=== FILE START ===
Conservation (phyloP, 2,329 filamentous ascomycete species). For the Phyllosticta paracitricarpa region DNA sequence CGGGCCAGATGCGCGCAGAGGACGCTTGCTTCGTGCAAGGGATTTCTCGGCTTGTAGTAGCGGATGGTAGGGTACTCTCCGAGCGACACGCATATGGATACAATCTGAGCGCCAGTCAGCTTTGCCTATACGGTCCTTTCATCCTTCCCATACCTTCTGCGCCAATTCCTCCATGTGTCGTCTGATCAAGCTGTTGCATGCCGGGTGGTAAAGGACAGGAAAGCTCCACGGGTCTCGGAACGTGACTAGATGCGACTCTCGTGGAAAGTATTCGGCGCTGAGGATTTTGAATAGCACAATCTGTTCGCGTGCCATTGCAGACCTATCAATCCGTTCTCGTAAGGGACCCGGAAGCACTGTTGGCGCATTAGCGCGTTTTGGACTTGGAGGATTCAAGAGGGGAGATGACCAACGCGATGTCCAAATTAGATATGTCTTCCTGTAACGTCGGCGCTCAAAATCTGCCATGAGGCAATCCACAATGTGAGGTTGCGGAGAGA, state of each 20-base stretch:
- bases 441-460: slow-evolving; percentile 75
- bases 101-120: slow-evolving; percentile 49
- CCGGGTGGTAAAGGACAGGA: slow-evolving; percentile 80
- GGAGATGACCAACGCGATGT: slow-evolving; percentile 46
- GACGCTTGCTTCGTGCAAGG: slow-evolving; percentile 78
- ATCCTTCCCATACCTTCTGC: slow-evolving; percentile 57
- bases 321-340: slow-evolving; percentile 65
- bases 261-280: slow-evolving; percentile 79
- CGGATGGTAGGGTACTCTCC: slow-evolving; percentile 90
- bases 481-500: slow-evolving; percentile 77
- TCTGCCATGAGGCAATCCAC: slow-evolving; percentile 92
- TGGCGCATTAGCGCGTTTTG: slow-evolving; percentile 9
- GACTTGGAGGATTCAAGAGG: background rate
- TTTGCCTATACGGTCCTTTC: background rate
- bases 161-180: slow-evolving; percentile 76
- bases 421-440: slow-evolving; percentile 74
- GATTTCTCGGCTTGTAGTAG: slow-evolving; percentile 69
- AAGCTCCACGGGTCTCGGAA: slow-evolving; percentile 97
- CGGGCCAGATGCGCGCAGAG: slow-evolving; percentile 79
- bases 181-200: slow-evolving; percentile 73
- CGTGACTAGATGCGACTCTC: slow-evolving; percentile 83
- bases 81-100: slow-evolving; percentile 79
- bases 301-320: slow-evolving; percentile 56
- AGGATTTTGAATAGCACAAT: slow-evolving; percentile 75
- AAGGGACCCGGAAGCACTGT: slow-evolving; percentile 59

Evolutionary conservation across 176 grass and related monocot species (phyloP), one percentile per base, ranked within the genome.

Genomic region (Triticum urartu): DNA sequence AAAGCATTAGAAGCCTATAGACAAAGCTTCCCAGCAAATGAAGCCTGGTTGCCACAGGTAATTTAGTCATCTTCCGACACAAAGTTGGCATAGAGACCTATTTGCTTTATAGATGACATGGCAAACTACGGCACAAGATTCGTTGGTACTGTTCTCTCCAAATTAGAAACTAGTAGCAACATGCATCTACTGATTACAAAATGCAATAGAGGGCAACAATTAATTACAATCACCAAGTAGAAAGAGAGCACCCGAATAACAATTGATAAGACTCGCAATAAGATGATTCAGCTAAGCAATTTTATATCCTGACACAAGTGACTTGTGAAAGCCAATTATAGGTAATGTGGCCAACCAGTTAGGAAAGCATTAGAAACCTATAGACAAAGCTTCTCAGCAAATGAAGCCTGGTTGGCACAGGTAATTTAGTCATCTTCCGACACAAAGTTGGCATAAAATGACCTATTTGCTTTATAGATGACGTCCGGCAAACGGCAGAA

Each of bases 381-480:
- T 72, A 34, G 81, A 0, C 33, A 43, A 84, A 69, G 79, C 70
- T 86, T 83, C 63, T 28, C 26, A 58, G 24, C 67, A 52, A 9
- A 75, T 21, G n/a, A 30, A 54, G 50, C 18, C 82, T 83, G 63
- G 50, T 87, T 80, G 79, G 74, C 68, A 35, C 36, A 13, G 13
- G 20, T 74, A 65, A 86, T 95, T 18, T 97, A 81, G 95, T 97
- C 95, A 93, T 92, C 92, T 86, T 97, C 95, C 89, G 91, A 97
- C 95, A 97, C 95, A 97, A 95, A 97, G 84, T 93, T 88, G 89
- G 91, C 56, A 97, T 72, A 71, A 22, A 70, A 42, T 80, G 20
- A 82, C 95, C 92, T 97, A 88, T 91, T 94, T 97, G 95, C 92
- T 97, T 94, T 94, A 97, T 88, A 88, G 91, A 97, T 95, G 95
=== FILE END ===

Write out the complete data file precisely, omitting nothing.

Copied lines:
Conservation (phyloP, 2,329 filamentous ascomycete species). For the Phyllosticta paracitricarpa region DNA sequence CGGGCCAGATGCGCGCAGAGGACGCTTGCTTCGTGCAAGGGATTTCTCGGCTTGTAGTAGCGGATGGTAGGGTACTCTCCGAGCGACACGCATATGGATACAATCTGAGCGCCAGTCAGCTTTGCCTATACGGTCCTTTCATCCTTCCCATACCTTCTGCGCCAATTCCTCCATGTGTCGTCTGATCAAGCTGTTGCATGCCGGGTGGTAAAGGACAGGAAAGCTCCACGGGTCTCGGAACGTGACTAGATGCGACTCTCGTGGAAAGTATTCGGCGCTGAGGATTTTGAATAGCACAATCTGTTCGCGTGCCATTGCAGACCTATCAATCCGTTCTCGTAAGGGACCCGGAAGCACTGTTGGCGCATTAGCGCGTTTTGGACTTGGAGGATTCAAGAGGGGAGATGACCAACGCGATGTCCAAATTAGATATGTCTTCCTGTAACGTCGGCGCTCAAAATCTGCCATGAGGCAATCCACAATGTGAGGTTGCGGAGAGA, state of each 20-base stretch:
- bases 441-460: slow-evolving; percentile 75
- bases 101-120: slow-evolving; percentile 49
- CCGGGTGGTAAAGGACAGGA: slow-evolving; percentile 80
- GGAGATGACCAACGCGATGT: slow-evolving; percentile 46
- GACGCTTGCTTCGTGCAAGG: slow-evolving; percentile 78
- ATCCTTCCCATACCTTCTGC: slow-evolving; percentile 57
- bases 321-340: slow-evolving; percentile 65
- bases 261-280: slow-evolving; percentile 79
- CGGATGGTAGGGTACTCTCC: slow-evolving; percentile 90
- bases 481-500: slow-evolving; percentile 77
- TCTGCCATGAGGCAATCCAC: slow-evolving; percentile 92
- TGGCGCATTAGCGCGTTTTG: slow-evolving; percentile 9
- GACTTGGAGGATTCAAGAGG: background rate
- TTTGCCTATACGGTCCTTTC: background rate
- bases 161-180: slow-evolving; percentile 76
- bases 421-440: slow-evolving; percentile 74
- GATTTCTCGGCTTGTAGTAG: slow-evolving; percentile 69
- AAGCTCCACGGGTCTCGGAA: slow-evolving; percentile 97
- CGGGCCAGATGCGCGCAGAG: slow-evolving; percentile 79
- bases 181-200: slow-evolving; percentile 73
- CGTGACTAGATGCGACTCTC: slow-evolving; percentile 83
- bases 81-100: slow-evolving; percentile 79
- bases 301-320: slow-evolving; percentile 56
- AGGATTTTGAATAGCACAAT: slow-evolving; percentile 75
- AAGGGACCCGGAAGCACTGT: slow-evolving; percentile 59

Evolutionary conservation across 176 grass and related monocot species (phyloP), one percentile per base, ranked within the genome.

Genomic region (Triticum urartu): DNA sequence AAAGCATTAGAAGCCTATAGACAAAGCTTCCCAGCAAATGAAGCCTGGTTGCCACAGGTAATTTAGTCATCTTCCGACACAAAGTTGGCATAGAGACCTATTTGCTTTATAGATGACATGGCAAACTACGGCACAAGATTCGTTGGTACTGTTCTCTCCAAATTAGAAACTAGTAGCAACATGCATCTACTGATTACAAAATGCAATAGAGGGCAACAATTAATTACAATCACCAAGTAGAAAGAGAGCACCCGAATAACAATTGATAAGACTCGCAATAAGATGATTCAGCTAAGCAATTTTATATCCTGACACAAGTGACTTGTGAAAGCCAATTATAGGTAATGTGGCCAACCAGTTAGGAAAGCATTAGAAACCTATAGACAAAGCTTCTCAGCAAATGAAGCCTGGTTGGCACAGGTAATTTAGTCATCTTCCGACACAAAGTTGGCATAAAATGACCTATTTGCTTTATAGATGACGTCCGGCAAACGGCAGAA

Each of bases 381-480:
- T 72, A 34, G 81, A 0, C 33, A 43, A 84, A 69, G 79, C 70
- T 86, T 83, C 63, T 28, C 26, A 58, G 24, C 67, A 52, A 9
- A 75, T 21, G n/a, A 30, A 54, G 50, C 18, C 82, T 83, G 63
- G 50, T 87, T 80, G 79, G 74, C 68, A 35, C 36, A 13, G 13
- G 20, T 74, A 65, A 86, T 95, T 18, T 97, A 81, G 95, T 97
- C 95, A 93, T 92, C 92, T 86, T 97, C 95, C 89, G 91, A 97
- C 95, A 97, C 95, A 97, A 95, A 97, G 84, T 93, T 88, G 89
- G 91, C 56, A 97, T 72, A 71, A 22, A 70, A 42, T 80, G 20
- A 82, C 95, C 92, T 97, A 88, T 91, T 94, T 97, G 95, C 92
- T 97, T 94, T 94, A 97, T 88, A 88, G 91, A 97, T 95, G 95